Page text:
In Portland, the city is using $61 million, most of it federal money, to build new affordable housing units. In order to use those funds, developers must keep rent at an affordable level for 60 years before charging market rates.
Some of the local funds will come from quick changes the city made to its economic development districts, which will now divert 45 percent, up from 30 percent, of property tax revenue to affordable housing projects. The city also recently came to an agreement with Airbnb over how to tax the company’s rentals, which Haynes said would bring in more than $1 million a year that will go toward affordable housing.
Los Angeles is taking a similar approach, looking to create more affordable housing and bolster its existing programs, both to house the homeless and to prevent those at risk from becoming homeless.
But not all homelessness advocates think affordable housing is the best approach.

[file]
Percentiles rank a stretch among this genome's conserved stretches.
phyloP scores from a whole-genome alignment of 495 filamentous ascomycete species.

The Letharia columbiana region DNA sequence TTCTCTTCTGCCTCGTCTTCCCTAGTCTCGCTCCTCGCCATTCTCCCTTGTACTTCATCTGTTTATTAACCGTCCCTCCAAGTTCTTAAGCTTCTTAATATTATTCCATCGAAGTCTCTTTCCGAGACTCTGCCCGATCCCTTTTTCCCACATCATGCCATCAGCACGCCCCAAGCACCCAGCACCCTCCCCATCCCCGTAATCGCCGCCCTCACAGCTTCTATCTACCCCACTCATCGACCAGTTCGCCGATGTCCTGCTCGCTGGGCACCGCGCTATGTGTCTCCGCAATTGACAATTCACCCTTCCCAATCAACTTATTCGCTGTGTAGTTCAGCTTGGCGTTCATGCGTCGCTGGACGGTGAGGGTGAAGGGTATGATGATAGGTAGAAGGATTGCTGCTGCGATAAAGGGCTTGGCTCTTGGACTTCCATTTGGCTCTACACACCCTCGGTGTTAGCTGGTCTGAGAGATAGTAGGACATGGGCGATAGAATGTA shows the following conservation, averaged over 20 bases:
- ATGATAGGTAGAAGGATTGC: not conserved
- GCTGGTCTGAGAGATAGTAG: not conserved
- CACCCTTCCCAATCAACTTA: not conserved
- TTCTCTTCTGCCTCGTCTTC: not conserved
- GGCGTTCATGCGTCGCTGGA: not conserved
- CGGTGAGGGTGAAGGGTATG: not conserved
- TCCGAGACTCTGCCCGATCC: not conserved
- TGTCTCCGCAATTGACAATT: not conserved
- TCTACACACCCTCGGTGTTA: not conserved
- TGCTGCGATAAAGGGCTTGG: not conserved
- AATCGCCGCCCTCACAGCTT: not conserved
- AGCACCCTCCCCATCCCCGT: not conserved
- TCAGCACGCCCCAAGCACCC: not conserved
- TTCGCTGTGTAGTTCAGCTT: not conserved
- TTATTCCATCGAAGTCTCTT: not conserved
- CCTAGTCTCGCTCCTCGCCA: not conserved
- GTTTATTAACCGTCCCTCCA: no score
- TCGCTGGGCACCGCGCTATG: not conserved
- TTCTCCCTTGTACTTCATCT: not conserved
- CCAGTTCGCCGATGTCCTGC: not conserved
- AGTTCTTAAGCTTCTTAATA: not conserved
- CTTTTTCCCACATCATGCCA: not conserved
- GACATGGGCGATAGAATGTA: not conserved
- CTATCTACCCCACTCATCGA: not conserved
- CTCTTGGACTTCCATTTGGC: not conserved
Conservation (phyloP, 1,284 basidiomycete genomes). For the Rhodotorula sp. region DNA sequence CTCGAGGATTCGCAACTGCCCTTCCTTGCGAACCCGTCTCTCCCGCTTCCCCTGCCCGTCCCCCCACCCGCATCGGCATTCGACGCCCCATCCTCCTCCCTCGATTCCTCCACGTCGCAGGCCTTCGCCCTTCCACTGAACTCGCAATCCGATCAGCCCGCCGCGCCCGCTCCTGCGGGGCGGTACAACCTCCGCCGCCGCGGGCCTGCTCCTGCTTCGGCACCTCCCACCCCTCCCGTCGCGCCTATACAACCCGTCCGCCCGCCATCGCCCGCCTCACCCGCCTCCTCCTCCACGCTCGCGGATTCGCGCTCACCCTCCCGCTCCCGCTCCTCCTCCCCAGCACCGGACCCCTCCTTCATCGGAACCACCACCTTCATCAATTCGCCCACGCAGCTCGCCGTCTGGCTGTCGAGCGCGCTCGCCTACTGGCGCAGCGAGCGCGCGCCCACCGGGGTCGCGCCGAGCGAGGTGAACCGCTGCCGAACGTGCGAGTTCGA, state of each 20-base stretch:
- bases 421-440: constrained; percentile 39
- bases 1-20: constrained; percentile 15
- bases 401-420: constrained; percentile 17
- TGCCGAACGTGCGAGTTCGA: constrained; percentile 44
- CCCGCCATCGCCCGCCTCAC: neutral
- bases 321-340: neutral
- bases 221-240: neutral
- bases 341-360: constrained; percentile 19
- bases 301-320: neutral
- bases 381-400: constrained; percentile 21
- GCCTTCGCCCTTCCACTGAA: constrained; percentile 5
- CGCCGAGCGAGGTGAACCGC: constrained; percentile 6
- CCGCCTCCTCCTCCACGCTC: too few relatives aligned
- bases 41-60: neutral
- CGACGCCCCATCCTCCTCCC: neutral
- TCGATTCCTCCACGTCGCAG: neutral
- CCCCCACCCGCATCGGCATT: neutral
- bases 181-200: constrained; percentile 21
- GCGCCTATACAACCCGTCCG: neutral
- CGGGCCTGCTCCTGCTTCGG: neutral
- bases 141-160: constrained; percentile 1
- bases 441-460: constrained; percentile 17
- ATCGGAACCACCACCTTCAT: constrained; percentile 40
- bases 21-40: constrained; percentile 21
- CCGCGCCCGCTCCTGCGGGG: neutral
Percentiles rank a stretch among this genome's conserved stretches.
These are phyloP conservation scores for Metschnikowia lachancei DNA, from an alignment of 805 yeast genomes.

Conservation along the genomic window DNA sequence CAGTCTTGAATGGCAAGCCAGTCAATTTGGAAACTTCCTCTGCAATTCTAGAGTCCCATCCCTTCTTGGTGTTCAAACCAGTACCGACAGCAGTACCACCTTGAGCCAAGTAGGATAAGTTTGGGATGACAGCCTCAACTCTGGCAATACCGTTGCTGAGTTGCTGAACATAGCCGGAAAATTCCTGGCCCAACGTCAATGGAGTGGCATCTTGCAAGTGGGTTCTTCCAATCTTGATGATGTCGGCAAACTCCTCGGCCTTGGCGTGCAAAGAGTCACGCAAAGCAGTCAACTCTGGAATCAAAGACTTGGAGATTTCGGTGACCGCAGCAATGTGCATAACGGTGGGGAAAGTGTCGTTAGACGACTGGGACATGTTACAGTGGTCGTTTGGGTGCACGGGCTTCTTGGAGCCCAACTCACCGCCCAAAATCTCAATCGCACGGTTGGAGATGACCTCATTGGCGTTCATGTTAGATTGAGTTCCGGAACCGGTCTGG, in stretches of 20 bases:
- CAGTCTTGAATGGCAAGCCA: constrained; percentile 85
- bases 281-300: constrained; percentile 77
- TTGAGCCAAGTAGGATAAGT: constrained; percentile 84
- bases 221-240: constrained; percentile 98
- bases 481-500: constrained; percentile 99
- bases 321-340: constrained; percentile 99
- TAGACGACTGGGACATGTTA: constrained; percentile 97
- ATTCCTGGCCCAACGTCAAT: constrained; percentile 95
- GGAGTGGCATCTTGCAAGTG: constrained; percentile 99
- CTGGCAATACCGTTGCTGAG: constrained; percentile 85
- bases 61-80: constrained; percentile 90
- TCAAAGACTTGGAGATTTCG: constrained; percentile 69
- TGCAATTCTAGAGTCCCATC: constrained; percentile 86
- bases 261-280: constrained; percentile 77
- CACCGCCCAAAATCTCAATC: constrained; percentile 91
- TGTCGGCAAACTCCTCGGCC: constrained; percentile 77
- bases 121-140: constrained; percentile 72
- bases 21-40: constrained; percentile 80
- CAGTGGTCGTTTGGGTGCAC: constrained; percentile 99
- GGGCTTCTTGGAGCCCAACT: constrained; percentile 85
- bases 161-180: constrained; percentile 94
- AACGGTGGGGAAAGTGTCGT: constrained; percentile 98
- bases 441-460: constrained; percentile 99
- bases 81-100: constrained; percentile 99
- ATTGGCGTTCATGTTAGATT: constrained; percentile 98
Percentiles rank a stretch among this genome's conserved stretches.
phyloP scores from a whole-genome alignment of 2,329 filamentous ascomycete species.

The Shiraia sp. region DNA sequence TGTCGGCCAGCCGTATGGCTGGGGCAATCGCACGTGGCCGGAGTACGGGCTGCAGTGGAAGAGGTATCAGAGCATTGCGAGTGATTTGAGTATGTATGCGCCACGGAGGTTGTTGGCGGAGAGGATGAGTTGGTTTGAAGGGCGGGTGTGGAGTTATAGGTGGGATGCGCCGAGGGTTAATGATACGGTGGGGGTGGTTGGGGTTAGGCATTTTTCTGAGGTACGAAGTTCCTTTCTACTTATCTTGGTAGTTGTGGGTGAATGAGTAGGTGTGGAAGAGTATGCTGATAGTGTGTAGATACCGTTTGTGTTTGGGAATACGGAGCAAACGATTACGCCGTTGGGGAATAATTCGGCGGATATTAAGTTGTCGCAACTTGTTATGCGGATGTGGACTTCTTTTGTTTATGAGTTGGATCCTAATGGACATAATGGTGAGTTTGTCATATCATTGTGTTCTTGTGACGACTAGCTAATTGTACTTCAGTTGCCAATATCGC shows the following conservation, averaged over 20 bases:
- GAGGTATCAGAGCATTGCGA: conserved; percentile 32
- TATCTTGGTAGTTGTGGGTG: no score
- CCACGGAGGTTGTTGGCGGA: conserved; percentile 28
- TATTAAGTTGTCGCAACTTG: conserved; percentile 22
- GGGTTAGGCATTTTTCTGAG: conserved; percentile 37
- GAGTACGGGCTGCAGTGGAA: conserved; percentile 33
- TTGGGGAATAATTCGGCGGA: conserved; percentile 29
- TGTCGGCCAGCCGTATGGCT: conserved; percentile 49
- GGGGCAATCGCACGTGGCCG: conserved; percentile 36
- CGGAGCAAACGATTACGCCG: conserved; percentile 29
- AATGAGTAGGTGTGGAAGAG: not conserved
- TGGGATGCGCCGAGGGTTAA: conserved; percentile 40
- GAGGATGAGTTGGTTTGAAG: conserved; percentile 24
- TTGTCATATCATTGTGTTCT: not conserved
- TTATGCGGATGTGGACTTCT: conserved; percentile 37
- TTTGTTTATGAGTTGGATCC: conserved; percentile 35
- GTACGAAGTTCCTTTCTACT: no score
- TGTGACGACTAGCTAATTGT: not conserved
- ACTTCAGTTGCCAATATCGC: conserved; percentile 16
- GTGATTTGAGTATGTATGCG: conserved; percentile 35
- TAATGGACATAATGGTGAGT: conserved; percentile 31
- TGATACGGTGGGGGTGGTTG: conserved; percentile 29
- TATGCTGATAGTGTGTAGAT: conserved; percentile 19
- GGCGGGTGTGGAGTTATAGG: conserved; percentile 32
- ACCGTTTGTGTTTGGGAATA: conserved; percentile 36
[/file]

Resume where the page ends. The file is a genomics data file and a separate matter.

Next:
Andy Bales, CEO of Union Rescue Mission, a rescue mission in Los Angeles, said the city has been trying the same approach for years with few successes.
Los Angeles has about 25,000 homeless people, and Bales said the city cannot build enough affordable housing quickly enough to make a dent. Meanwhile, people are living on streets known for their violence and have no access to toilets or showers.
Bales works on Skid Row, and knows the squalid conditions there firsthand. In 2013, he contracted three types of flesh-eating bacteria in his feet while walking the streets there, and he must now use a wheelchair.
The homelessness problem has only gotten worse, he said, and even though people may want the homeless off the street, they have nowhere to go while they wait for affordable housing.
“With vast resources shifted toward one solution and an already weak safety net, you get bigger holes in that safety net,” he said. “We need a place for people to stay while they’re on the list for housing.”
Rebecca Beitsch writes for Stateline, an initiative of the Pew Charitable Trusts.